Anterior thigh muscle ultrasound: will be carried out to measure thigh muscle thickness (MT) as a surrogate for muscle mass. Participants will be in the supine position on the examination table, with the legs extended in a relaxed position. B-mode ultrasound will be used (US LOGIQ emachine 12 L, MSK probe setting and a frequency range of 7-12MHz). The anterior superior iliac spine (ASIS) will be palpated as a landmark. Using a measuring tape, the midpoint from the superior border of the patella to the ASIS will be identified and marked with a surgical pen as the main reference point. Measurements will be taken from the right leg, the most common dominant side. The ultrasound probe will be gently set in transverse plane on the anterior thigh, over the region of the quadriceps muscle group with appropriate amount of ultrasound gel to create a good acoustic window. The probe will be carefully set on the thigh so that it will not directly touch the skin to push the soft tissue. MT is defined as the distance between the anterior fascia of the rectus femoris muscle and the posterior fascia of the vastus intermedius muscle. US measurements will be carried out by a senior physician specifically trained in anterior thigh ultrasound or by a senior radiology trainee, for the purpose of this study.16 41 42
Health-related outcomes (QOL, fatigue scores)
The Short Inflammatory Bowel Disease Questionnaire is a HRQoL tool measuring physical, social and emotional status (score 10–70, poor to good HRQoL). Ten items are included in the questionnaire, all scores are reported with a 7-point scale (1=poor HRQOL, 7=optimum HRQOL) and scores from each item are summed to produce a total score.43
The fatigue severity scale (FSS): FSS is a unidimensional instrument, which includes nine items, with a score of 1–7 for each item. The FSS total score is the mean score of the nine items and a higher FSS score indicates greater fatigue. Significant fatigue has previously been defined using a cut-off FSS score of 3 or 4.44–46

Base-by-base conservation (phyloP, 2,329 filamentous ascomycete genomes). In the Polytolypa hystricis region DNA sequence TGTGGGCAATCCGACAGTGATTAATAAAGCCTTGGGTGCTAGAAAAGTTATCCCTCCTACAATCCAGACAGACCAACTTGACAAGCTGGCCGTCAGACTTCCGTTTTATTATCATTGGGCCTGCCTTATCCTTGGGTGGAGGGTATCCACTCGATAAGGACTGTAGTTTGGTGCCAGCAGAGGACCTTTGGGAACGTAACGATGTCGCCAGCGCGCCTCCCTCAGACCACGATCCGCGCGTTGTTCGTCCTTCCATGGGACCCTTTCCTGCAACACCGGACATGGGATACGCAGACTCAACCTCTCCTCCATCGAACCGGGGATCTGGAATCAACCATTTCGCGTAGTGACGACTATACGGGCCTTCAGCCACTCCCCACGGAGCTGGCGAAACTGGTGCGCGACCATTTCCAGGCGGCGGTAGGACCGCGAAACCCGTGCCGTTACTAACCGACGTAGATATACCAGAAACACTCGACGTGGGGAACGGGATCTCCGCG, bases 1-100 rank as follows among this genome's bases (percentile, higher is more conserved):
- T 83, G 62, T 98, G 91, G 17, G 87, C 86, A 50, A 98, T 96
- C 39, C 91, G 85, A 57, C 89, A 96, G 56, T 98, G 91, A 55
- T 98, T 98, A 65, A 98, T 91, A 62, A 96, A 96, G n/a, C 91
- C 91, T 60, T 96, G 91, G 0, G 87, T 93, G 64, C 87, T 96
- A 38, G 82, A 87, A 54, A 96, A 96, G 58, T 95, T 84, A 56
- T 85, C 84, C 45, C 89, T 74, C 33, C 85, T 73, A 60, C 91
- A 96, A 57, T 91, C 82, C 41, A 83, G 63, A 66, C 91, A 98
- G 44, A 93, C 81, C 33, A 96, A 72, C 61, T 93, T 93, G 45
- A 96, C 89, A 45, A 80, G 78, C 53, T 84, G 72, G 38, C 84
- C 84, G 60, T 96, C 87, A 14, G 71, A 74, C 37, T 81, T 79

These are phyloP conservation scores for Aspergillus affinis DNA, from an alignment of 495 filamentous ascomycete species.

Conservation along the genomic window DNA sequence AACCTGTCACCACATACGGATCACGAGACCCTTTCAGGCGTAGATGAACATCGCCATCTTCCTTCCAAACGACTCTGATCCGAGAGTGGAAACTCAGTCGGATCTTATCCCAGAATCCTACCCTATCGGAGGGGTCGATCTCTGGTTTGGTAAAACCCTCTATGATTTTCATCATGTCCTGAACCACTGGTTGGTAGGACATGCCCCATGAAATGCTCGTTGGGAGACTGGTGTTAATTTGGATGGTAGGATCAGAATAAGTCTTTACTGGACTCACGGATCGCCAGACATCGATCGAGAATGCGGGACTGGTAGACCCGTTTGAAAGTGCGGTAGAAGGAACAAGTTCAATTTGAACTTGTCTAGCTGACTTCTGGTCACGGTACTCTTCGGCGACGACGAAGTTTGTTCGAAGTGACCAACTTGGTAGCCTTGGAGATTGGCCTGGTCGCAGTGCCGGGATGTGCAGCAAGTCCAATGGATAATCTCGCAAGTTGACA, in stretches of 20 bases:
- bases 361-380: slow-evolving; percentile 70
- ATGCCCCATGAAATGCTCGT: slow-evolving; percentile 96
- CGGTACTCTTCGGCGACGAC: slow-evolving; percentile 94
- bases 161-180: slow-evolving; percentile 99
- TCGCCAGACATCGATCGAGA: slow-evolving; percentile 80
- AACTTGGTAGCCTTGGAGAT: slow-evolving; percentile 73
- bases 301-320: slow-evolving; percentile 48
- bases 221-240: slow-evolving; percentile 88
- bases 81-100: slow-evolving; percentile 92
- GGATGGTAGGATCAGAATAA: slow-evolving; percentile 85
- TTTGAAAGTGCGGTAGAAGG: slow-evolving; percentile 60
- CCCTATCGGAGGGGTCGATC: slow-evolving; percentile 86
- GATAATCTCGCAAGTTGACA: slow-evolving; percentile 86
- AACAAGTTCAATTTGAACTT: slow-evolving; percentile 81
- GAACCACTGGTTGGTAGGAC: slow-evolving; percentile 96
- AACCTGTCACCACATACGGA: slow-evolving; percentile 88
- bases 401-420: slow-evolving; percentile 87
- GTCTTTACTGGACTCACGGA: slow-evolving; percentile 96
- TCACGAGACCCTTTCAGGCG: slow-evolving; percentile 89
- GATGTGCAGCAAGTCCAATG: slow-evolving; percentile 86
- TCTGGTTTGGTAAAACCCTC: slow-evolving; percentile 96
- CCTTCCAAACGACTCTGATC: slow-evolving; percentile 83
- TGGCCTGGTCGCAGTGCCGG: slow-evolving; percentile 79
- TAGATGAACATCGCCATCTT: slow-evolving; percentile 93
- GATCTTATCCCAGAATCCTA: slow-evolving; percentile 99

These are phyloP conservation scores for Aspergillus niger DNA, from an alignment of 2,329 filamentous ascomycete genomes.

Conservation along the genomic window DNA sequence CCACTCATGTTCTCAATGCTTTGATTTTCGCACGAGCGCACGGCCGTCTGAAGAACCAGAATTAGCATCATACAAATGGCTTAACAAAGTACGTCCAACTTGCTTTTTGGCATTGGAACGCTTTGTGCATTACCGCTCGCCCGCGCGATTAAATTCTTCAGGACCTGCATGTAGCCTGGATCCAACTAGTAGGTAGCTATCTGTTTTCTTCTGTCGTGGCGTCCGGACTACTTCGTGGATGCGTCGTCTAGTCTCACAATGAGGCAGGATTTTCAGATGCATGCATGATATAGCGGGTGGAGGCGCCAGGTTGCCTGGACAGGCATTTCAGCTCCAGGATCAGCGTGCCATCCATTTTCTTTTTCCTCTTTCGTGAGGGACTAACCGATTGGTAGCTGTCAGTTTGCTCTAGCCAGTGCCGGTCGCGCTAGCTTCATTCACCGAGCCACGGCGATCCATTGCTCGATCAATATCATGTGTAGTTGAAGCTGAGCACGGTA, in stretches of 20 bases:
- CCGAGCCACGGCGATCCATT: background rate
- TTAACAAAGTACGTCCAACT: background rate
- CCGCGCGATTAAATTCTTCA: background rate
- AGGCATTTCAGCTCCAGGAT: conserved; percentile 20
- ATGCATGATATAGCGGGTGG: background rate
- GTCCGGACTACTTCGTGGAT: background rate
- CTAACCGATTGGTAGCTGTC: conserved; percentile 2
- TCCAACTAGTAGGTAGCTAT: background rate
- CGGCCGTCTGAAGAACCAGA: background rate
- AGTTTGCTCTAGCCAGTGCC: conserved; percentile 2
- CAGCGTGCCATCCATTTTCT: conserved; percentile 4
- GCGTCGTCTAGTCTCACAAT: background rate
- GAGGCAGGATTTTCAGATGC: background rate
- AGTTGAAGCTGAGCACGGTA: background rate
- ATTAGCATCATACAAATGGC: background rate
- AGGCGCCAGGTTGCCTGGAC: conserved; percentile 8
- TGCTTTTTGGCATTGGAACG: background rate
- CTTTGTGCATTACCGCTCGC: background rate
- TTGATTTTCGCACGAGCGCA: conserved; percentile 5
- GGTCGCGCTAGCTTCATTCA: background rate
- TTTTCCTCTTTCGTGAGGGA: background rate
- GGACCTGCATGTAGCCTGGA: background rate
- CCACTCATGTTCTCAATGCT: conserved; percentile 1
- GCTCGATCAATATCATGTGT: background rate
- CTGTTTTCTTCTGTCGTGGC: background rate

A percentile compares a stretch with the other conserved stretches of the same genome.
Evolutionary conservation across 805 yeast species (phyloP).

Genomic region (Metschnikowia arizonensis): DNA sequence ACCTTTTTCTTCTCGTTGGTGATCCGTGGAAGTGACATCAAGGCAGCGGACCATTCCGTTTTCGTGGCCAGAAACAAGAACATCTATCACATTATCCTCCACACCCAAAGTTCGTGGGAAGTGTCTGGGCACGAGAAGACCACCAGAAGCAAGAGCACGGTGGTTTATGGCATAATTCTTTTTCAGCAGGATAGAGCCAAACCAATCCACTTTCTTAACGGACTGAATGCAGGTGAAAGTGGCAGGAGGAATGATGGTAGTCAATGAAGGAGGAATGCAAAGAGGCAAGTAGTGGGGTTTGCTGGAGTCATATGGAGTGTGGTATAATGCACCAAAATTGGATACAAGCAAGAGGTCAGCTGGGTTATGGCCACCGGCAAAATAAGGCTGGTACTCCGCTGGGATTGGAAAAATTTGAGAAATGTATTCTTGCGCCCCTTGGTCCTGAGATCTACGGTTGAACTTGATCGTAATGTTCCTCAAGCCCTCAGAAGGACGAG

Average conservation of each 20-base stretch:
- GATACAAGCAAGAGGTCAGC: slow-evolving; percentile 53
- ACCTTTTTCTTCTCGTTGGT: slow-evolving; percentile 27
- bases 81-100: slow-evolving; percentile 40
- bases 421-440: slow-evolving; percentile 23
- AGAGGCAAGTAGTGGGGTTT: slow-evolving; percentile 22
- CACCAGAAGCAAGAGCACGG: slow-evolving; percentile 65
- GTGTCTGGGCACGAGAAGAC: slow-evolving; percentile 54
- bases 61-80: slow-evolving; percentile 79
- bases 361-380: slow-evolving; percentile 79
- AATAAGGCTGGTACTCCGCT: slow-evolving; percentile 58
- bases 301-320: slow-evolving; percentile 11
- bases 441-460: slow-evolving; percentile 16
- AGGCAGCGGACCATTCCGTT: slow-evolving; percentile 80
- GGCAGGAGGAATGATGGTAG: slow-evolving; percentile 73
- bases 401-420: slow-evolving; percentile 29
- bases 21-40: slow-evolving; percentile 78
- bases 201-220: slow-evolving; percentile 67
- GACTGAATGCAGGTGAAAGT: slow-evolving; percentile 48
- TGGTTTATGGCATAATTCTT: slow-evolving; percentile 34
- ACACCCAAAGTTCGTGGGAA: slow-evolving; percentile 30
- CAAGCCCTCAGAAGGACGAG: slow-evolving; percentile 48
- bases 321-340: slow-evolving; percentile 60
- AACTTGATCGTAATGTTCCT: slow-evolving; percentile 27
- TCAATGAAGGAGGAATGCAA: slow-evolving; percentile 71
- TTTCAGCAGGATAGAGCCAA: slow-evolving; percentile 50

Markers of immunometabolism
Whole blood will be collected and stored at −80°C for subsequent flow cytometry using cryogenic vials and cytodelics whole blood stabiliser (1:1 dilution of stabiliser with blood per vial). Flow cytometry will be performed to analyse peripheral blood mononuclear cells including macrophages and lymphocyte subsets, which include T helper cells (CD4+, CD8+). Prototypic markers of cellular activation and metabolism, nitric oxide, arginase-1 and arginase-2 will also be assessed by flow cytometry.
Circulating proinflammatory cytokines and adipokines
Blood samples will be prepared prior to running an ELISA: venous blood will be drawn using Sarstedt serum clot activator tubes and centrifuged as per manufacturer’s instructions. Isolated serum will be aliquoted into coded centrifuge tubes in volumes of 500 µL per tube and immediately frozen at −80°C. Serum cytokine analysis will be carried out, which will include the measurement of serum IL1-Beta, IL-6, IL-8, IL-10, IL-17, IL-23, sTNFRII and adiponectin using a custom AssayGenie Multiplex ELISA assay as per the manufacturer’s instructions by flow cytometry. Serum leptin, ghrelin and TNFα will each be measured using separate single ELISA kit assays as per the manufacturer’s instructions.
Sample size calculation and randomisation process
As this is a feasibility study, no formal sample size calculation was performed. This study follows sample size recommendations for feasibility/pilot randomised controlled trials. We aim to recruit 25 participants to each IBD group and 20 healthy controls (ie, total sample size of 70), which follows the Sim and Lewis rule of thumb for pilot study sample size calculation of>50 patients.47